by Ada Ferrer published in The New Yorker
Read original on The New Yorker's website
In this short memoir, Ferrer recounts her mother's...Show description
Posted 746 days ago
It's somewhat inevitable that this story would include politics. The life of many Cuban Americans is politics: they left their country during or after a political revolution that they either disagreed with or wanted no part of.
Part of me gets frustrated with depictions of Cuba as an evil place, as if it was somehow responsible for these problems. And there is this emphasis on Castro's Cuba, as if it was his and not a truly socialist revolution, which again it was. There is this need to think that there was this leader who caused the country to become this, not a figure that fought for its freedom against a much more oppressive regime previously.
But at the same time, real stories like this do tell you what it was like for normal, everyday people. Their lives were upended and some lives were, frankly, destroyed. But how would their lives have been under the regime of Batista? How could their lives have turned out under that? Would it have been better or worse?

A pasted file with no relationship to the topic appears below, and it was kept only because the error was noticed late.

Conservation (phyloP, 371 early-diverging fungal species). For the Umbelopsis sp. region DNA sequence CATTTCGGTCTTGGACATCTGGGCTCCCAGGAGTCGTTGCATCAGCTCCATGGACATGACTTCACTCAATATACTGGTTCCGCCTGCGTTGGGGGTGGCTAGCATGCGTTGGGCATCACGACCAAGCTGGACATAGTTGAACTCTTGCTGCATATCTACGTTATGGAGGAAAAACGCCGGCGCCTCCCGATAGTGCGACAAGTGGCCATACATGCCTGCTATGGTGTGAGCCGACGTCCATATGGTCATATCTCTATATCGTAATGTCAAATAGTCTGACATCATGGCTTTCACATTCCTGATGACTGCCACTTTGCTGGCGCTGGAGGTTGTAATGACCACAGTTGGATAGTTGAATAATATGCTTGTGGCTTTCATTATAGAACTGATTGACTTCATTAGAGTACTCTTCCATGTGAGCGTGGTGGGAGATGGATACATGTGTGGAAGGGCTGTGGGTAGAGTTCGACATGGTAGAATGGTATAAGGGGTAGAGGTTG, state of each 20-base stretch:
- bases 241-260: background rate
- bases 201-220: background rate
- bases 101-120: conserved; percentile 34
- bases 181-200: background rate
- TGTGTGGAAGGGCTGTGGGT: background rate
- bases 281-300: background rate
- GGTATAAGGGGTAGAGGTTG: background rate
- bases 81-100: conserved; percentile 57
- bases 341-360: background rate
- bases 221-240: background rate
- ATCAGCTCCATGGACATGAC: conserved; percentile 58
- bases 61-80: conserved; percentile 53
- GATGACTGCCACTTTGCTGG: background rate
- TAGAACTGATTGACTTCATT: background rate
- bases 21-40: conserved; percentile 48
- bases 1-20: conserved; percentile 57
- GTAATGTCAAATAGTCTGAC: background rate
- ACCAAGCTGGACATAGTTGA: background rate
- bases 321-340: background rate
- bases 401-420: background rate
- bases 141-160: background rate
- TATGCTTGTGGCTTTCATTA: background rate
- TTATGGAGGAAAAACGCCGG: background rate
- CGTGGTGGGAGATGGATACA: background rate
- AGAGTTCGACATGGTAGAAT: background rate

Although Ferrer's article does not focus on this, that is the implicit background.her life seems to have turned out pretty good by emigrating, and her brother's clearly worse for staying, but is this a result of the difference between countries or growing up without a family because they abondoned you (that sounds harsh, but technically that is what happened). I don't know what Ferrer thinks about this, she just presents the situation how it is. I feel for her family and all that they went through. It must have been quite a difficult life.